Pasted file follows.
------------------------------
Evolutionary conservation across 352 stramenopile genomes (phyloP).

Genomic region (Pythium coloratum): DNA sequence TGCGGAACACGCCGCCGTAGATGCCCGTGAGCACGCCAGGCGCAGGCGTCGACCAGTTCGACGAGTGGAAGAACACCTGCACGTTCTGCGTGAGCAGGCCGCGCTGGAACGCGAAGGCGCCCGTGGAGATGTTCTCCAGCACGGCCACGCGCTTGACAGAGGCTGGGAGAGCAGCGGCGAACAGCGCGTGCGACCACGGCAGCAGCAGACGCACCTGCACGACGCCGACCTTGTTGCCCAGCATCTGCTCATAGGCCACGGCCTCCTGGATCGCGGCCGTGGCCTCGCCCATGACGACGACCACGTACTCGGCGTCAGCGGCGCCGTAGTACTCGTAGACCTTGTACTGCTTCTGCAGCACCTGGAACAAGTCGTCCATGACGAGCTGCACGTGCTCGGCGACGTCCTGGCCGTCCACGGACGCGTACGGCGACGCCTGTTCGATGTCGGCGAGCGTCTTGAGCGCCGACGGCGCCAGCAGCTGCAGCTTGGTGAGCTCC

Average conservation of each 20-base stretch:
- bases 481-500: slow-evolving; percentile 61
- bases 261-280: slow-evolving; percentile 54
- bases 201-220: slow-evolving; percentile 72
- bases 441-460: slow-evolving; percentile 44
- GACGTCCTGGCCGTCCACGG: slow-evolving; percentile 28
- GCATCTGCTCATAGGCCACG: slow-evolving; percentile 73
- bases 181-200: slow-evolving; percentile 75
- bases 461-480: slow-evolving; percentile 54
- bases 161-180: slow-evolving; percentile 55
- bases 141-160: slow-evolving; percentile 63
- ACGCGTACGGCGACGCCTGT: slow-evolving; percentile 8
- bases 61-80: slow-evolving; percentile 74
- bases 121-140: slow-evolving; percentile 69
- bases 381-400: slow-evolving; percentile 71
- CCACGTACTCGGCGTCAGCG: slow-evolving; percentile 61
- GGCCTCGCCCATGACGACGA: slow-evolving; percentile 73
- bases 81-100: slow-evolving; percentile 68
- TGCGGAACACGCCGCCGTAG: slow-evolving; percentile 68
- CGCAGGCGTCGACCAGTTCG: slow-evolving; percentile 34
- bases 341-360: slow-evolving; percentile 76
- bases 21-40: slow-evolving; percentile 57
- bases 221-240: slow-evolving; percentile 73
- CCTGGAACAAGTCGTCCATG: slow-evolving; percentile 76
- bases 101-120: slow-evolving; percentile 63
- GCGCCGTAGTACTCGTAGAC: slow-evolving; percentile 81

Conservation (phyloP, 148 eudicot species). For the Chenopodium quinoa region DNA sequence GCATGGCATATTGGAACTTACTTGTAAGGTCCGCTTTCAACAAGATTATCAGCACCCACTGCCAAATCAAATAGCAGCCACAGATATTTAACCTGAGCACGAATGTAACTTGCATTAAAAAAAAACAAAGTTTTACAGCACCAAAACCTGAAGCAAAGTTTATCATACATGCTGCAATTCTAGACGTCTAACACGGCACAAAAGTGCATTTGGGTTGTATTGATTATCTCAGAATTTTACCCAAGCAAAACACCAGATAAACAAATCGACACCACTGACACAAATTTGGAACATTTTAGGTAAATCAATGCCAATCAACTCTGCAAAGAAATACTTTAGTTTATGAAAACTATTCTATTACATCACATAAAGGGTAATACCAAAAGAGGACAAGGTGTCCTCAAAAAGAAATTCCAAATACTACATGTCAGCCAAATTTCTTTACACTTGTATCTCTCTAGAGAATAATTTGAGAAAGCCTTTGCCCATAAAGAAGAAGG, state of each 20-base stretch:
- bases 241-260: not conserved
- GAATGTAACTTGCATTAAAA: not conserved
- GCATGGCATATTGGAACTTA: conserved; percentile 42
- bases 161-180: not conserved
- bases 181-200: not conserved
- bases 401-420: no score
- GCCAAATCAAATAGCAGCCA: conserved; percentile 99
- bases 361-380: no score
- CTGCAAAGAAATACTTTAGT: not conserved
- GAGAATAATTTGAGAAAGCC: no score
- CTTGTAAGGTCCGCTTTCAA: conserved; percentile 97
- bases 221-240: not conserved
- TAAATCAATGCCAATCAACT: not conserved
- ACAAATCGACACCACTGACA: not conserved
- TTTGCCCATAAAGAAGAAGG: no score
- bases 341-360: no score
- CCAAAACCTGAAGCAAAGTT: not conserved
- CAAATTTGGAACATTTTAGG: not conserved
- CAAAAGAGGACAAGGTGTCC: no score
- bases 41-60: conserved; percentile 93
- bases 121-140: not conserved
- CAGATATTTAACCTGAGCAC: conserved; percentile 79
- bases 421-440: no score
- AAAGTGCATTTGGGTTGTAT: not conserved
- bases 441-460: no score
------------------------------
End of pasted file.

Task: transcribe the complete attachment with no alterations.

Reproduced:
Evolutionary conservation across 352 stramenopile genomes (phyloP).

Genomic region (Pythium coloratum): DNA sequence TGCGGAACACGCCGCCGTAGATGCCCGTGAGCACGCCAGGCGCAGGCGTCGACCAGTTCGACGAGTGGAAGAACACCTGCACGTTCTGCGTGAGCAGGCCGCGCTGGAACGCGAAGGCGCCCGTGGAGATGTTCTCCAGCACGGCCACGCGCTTGACAGAGGCTGGGAGAGCAGCGGCGAACAGCGCGTGCGACCACGGCAGCAGCAGACGCACCTGCACGACGCCGACCTTGTTGCCCAGCATCTGCTCATAGGCCACGGCCTCCTGGATCGCGGCCGTGGCCTCGCCCATGACGACGACCACGTACTCGGCGTCAGCGGCGCCGTAGTACTCGTAGACCTTGTACTGCTTCTGCAGCACCTGGAACAAGTCGTCCATGACGAGCTGCACGTGCTCGGCGACGTCCTGGCCGTCCACGGACGCGTACGGCGACGCCTGTTCGATGTCGGCGAGCGTCTTGAGCGCCGACGGCGCCAGCAGCTGCAGCTTGGTGAGCTCC

Average conservation of each 20-base stretch:
- bases 481-500: slow-evolving; percentile 61
- bases 261-280: slow-evolving; percentile 54
- bases 201-220: slow-evolving; percentile 72
- bases 441-460: slow-evolving; percentile 44
- GACGTCCTGGCCGTCCACGG: slow-evolving; percentile 28
- GCATCTGCTCATAGGCCACG: slow-evolving; percentile 73
- bases 181-200: slow-evolving; percentile 75
- bases 461-480: slow-evolving; percentile 54
- bases 161-180: slow-evolving; percentile 55
- bases 141-160: slow-evolving; percentile 63
- ACGCGTACGGCGACGCCTGT: slow-evolving; percentile 8
- bases 61-80: slow-evolving; percentile 74
- bases 121-140: slow-evolving; percentile 69
- bases 381-400: slow-evolving; percentile 71
- CCACGTACTCGGCGTCAGCG: slow-evolving; percentile 61
- GGCCTCGCCCATGACGACGA: slow-evolving; percentile 73
- bases 81-100: slow-evolving; percentile 68
- TGCGGAACACGCCGCCGTAG: slow-evolving; percentile 68
- CGCAGGCGTCGACCAGTTCG: slow-evolving; percentile 34
- bases 341-360: slow-evolving; percentile 76
- bases 21-40: slow-evolving; percentile 57
- bases 221-240: slow-evolving; percentile 73
- CCTGGAACAAGTCGTCCATG: slow-evolving; percentile 76
- bases 101-120: slow-evolving; percentile 63
- GCGCCGTAGTACTCGTAGAC: slow-evolving; percentile 81

Conservation (phyloP, 148 eudicot species). For the Chenopodium quinoa region DNA sequence GCATGGCATATTGGAACTTACTTGTAAGGTCCGCTTTCAACAAGATTATCAGCACCCACTGCCAAATCAAATAGCAGCCACAGATATTTAACCTGAGCACGAATGTAACTTGCATTAAAAAAAAACAAAGTTTTACAGCACCAAAACCTGAAGCAAAGTTTATCATACATGCTGCAATTCTAGACGTCTAACACGGCACAAAAGTGCATTTGGGTTGTATTGATTATCTCAGAATTTTACCCAAGCAAAACACCAGATAAACAAATCGACACCACTGACACAAATTTGGAACATTTTAGGTAAATCAATGCCAATCAACTCTGCAAAGAAATACTTTAGTTTATGAAAACTATTCTATTACATCACATAAAGGGTAATACCAAAAGAGGACAAGGTGTCCTCAAAAAGAAATTCCAAATACTACATGTCAGCCAAATTTCTTTACACTTGTATCTCTCTAGAGAATAATTTGAGAAAGCCTTTGCCCATAAAGAAGAAGG, state of each 20-base stretch:
- bases 241-260: not conserved
- GAATGTAACTTGCATTAAAA: not conserved
- GCATGGCATATTGGAACTTA: conserved; percentile 42
- bases 161-180: not conserved
- bases 181-200: not conserved
- bases 401-420: no score
- GCCAAATCAAATAGCAGCCA: conserved; percentile 99
- bases 361-380: no score
- CTGCAAAGAAATACTTTAGT: not conserved
- GAGAATAATTTGAGAAAGCC: no score
- CTTGTAAGGTCCGCTTTCAA: conserved; percentile 97
- bases 221-240: not conserved
- TAAATCAATGCCAATCAACT: not conserved
- ACAAATCGACACCACTGACA: not conserved
- TTTGCCCATAAAGAAGAAGG: no score
- bases 341-360: no score
- CCAAAACCTGAAGCAAAGTT: not conserved
- CAAATTTGGAACATTTTAGG: not conserved
- CAAAAGAGGACAAGGTGTCC: no score
- bases 41-60: conserved; percentile 93
- bases 121-140: not conserved
- CAGATATTTAACCTGAGCAC: conserved; percentile 79
- bases 421-440: no score
- AAAGTGCATTTGGGTTGTAT: not conserved
- bases 441-460: no score